Registered: 10-12-2006
Wed, 02-23-2011 - 9:56am
what would happen if you set aside 30 minutes for yourself each day and everything that you pressure yourself to do didn't get done? would the world fall apart?

when you were a kid or teenager, did someone call you ugly or make fun of your appearance? sometimes that can carry over into adulthood. people used to call me fat, and for the longest time i thought i was, but then i realized that i'm not fat and they were just being stupid. maybe looks are an issue for you for a similar reason.

i'm 34 and i have wrinkles, and my husband is 29 and he has wrinkles, too. i'm sure your husband also has them. everybody gets them as they get older, and it looks weird if older people don't have them (look at cher, for example). sunscreen is the best protectant for your skin, so make sure that you are wearing one on your face that offers broad-spectrum (UVA and UVB) protection.

a lot of times, thinning hair is caused by stress or not enough protein/omega-3 fatty acids in your diet. so, before you visit another doctor, first make sure that you are getting enough protein and omega-3s. as far as stress - you probably are doing too much, and it's showing up in your body. try to set aside 30 minutes a day just for yourself (and, yes, you CAN do that). you owe it to yourself to do this.

humans look at other humans - it's in our nature. it doesn't mean anything; it's like going to an art museum and admiring a beautiful painting. and don't you ever look at other guys?

as far as communication w/your husband goes, do you ever tell him that he looks nice or that you appreciate something that he's done? if you compliment him more, maybe he'll compliment you more. spouses aren't mind readers, but they can be trained :) of course you deserve to hear that you're beautiful, but remember that it goes both ways.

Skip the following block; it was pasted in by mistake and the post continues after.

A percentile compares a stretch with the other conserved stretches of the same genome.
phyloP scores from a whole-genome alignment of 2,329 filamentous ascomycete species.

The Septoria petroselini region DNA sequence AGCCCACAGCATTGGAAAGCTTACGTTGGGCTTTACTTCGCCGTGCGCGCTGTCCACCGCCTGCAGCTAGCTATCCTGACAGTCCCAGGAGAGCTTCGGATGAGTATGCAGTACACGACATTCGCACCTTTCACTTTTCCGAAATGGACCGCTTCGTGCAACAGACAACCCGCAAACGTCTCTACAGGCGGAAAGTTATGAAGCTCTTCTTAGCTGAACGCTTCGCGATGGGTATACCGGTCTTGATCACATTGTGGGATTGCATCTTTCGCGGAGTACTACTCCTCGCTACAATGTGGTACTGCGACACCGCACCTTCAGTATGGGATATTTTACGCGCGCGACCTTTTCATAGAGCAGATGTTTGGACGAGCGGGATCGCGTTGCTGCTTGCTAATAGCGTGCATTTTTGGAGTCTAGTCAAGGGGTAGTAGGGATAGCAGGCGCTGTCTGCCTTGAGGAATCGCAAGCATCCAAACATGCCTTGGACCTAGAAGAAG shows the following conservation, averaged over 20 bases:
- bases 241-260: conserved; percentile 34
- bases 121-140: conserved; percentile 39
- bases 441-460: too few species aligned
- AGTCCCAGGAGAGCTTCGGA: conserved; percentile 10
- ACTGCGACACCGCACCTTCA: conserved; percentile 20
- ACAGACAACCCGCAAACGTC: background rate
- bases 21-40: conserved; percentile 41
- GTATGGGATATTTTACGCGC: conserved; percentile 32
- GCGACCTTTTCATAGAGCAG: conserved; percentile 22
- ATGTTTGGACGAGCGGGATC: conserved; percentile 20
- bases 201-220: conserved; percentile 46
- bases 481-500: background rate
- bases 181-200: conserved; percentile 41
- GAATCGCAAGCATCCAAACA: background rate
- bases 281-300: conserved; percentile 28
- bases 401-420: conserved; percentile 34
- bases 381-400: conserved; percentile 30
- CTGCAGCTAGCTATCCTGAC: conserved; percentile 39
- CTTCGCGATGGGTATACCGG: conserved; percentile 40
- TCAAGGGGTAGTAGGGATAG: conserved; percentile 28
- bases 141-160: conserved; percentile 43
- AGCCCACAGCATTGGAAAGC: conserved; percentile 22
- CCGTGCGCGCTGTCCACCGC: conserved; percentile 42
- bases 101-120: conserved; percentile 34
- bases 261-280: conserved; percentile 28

our hockey games have the ice girls, too. i'm not sure how i feel about it, but i'm glad that there aren't cheerleaders (i think that's just stupid). there are some really cute hockey players - can't you focus on them? (that's what i do - my husband laughs at me for it.)

i think you are normal. looks are a big thing in our culture, so much so that people have become really superficial about it. look at all of the plastic surgery and cosmetics and everything. you have to learn how to look beneath the surface. you're going to be alive for 50 or 60 more years, and your body is going to age, and there's not a lot you can do about it other than taking care of yourself (wearing sunscreen, eating a healthy diet, managing stress, etc.). have you ever considered yoga? it can be good for anxiety, and it can also show you how to shift your focus away from looks. i know you are busy, but there is a really good book called 'yoga from the inside out' by christine something-or-other; the author had a lot of issues, including eating disorders, and she learned how to manage them with yoga (it's not a cure-all, but the techniques are definitely helpful). i read it a while ago and it helped me start to think differently.

try to slow down and really think about your thoughts; figure out where they are coming from and if they are truly your thoughts or just someone else's voice in your head. that would be the first thing that i would do.





iVillage Member
Registered: 01-06-2012
Fri, 01-06-2012 - 12:10pm

I, too, have never posted to any site.